Shale Revolution Boosts Income

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from NCPA,

The fracking revolution has happened incredibly quickly, with natural gas output in the United States increasing by 25 percent in just six years.

From 2007 to 2013, production grew by 25 percent and Henry Hub prices fell by over 50 percent. The supply boom lowered prices by almost 50 percent.

Between the price fall and the expansion of quantity consumed, in 2013 fracking made buyers of natural gas $74 billion better off. However, producers have, on net, lost because of fracking (a $26 billion loss in 2013) – for them, the price decline has outweighed the quantity expansion. Overall, the private gains to consumers and producers from shale gas totaled $48 billion in 2013. This is about one-third of 1 percent of Gross Domestic Product, around $150 per capita.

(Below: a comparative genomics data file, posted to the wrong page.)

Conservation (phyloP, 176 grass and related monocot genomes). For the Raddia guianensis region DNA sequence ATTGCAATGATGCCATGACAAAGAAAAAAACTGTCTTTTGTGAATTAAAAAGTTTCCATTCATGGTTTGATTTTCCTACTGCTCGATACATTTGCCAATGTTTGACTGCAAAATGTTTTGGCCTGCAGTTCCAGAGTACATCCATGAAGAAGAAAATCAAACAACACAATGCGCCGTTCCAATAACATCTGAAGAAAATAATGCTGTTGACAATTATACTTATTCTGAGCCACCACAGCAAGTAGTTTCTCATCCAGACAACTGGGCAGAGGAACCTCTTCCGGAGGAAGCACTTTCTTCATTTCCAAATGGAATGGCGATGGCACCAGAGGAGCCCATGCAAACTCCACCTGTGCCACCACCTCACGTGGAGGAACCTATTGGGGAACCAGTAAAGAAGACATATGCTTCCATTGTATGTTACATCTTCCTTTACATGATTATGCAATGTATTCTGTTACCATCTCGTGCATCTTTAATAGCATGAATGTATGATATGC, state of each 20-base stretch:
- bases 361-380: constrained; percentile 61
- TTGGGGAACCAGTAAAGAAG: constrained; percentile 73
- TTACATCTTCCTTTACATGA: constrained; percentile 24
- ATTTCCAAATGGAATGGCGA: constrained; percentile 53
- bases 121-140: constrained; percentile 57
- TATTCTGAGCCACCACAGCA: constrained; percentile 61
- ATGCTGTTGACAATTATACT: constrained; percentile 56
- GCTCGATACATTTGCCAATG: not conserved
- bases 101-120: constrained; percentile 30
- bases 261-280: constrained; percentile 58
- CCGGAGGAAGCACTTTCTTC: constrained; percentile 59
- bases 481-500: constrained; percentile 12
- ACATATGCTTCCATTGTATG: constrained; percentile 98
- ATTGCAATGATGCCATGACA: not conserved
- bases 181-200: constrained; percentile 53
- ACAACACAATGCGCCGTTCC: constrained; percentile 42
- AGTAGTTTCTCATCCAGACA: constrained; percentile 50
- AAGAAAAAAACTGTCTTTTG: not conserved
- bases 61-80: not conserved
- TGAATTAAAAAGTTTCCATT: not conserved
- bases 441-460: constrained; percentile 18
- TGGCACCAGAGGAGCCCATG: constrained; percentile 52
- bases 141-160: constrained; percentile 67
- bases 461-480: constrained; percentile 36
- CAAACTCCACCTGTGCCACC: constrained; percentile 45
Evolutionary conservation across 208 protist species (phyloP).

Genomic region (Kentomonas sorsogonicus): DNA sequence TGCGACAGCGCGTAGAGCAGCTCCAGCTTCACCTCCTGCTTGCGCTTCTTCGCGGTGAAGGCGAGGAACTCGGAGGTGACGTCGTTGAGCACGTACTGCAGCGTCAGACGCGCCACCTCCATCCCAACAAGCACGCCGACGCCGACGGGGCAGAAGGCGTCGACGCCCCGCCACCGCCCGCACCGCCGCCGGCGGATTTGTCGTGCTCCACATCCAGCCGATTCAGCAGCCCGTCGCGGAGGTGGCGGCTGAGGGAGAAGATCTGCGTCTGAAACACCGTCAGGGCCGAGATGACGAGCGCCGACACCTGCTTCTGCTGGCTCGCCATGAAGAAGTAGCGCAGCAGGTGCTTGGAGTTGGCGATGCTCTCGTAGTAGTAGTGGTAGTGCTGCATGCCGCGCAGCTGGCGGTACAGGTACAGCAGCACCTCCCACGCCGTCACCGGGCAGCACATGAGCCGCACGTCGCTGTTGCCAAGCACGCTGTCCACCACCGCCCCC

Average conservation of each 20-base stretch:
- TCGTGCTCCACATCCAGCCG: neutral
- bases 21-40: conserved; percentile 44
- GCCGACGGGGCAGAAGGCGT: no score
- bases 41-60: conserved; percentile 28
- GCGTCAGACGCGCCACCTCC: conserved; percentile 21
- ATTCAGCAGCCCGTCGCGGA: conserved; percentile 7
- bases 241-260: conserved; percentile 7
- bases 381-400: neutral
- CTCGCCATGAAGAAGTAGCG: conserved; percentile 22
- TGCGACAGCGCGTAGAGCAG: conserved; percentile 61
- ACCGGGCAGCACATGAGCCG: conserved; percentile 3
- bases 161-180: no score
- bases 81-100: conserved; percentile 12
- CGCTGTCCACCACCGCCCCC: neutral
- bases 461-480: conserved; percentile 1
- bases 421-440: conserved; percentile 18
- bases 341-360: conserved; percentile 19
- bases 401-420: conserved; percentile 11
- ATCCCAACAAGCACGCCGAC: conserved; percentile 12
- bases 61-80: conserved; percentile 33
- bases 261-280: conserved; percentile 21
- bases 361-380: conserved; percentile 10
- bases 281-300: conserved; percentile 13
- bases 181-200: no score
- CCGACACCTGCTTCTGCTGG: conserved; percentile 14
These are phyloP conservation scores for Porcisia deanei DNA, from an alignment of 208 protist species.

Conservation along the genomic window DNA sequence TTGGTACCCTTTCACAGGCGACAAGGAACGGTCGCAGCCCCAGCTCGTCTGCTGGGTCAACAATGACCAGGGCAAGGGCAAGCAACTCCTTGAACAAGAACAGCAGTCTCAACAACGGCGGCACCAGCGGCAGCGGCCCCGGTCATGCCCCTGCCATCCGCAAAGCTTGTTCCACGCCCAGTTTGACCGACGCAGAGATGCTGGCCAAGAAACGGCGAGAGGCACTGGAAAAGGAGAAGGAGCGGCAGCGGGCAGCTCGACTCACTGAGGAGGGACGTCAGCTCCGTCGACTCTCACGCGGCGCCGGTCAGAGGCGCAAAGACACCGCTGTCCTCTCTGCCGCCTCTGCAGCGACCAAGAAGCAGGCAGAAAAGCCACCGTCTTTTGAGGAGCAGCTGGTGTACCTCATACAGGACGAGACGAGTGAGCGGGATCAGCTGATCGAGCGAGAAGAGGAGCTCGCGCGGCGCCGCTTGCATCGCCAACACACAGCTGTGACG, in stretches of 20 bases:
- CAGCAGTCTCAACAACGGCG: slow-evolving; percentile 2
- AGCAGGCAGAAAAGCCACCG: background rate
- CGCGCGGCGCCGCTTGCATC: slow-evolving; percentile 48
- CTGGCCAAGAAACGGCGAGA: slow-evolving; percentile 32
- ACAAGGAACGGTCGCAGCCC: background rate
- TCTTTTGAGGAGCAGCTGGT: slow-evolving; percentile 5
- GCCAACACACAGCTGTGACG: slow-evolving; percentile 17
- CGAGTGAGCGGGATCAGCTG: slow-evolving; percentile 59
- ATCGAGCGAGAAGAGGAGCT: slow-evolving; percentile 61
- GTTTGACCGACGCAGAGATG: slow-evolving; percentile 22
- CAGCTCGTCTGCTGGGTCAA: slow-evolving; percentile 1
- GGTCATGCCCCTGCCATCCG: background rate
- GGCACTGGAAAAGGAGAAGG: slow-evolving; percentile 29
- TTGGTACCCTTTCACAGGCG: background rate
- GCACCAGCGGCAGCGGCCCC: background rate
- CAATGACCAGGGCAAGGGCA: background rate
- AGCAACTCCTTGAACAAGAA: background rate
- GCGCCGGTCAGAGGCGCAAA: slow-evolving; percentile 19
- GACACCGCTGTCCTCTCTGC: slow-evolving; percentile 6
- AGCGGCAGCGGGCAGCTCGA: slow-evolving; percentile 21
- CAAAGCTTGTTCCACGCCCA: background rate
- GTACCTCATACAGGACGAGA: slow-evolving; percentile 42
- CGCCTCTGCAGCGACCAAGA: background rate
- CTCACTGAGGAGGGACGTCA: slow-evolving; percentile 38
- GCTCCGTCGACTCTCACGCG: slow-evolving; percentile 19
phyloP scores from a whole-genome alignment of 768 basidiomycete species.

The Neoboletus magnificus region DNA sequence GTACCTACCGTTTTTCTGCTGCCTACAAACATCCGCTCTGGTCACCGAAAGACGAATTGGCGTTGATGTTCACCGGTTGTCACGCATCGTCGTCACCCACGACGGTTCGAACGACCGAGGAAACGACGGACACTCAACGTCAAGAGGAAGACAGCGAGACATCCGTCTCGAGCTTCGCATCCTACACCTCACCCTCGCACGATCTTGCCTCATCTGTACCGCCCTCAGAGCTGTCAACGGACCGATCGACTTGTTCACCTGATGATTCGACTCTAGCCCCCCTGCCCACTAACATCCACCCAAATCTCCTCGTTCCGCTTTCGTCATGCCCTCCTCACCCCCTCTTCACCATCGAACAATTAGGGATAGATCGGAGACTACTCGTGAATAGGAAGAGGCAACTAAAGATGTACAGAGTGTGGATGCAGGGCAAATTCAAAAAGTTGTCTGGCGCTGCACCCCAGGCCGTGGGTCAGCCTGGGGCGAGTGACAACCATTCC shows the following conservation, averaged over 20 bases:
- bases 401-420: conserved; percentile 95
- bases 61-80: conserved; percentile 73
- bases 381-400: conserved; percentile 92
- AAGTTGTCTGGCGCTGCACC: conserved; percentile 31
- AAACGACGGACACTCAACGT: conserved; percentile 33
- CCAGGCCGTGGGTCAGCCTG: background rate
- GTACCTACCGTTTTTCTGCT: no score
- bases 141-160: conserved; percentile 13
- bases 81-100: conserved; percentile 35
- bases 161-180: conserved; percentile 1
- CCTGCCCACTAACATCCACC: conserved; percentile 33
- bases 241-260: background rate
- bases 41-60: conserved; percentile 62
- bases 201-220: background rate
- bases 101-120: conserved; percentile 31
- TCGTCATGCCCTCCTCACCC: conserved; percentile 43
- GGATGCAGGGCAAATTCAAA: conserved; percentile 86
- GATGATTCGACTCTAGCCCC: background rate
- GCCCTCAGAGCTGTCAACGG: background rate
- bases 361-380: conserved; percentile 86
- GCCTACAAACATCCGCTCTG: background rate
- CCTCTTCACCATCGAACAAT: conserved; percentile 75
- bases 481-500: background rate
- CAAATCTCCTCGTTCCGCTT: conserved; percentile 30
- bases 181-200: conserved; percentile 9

One reason the price fall has been so dramatic is that the North American natural gas market is not fully integrated with overseas markets. Natural gas must be transformed into liquefied natural gas before transport overseas. This is expensive and there are policy barriers on top of the transportation costs. As a result, some policymakers have hoped the decline in U.S. manufacturing would be reversed, spurred on by low domestic energy prices that are not mirrored in international markets.

Manufacturing employment appears to have risen because of fracking, although the total employment effect depends on how these changes impact non-manufacturing employment.

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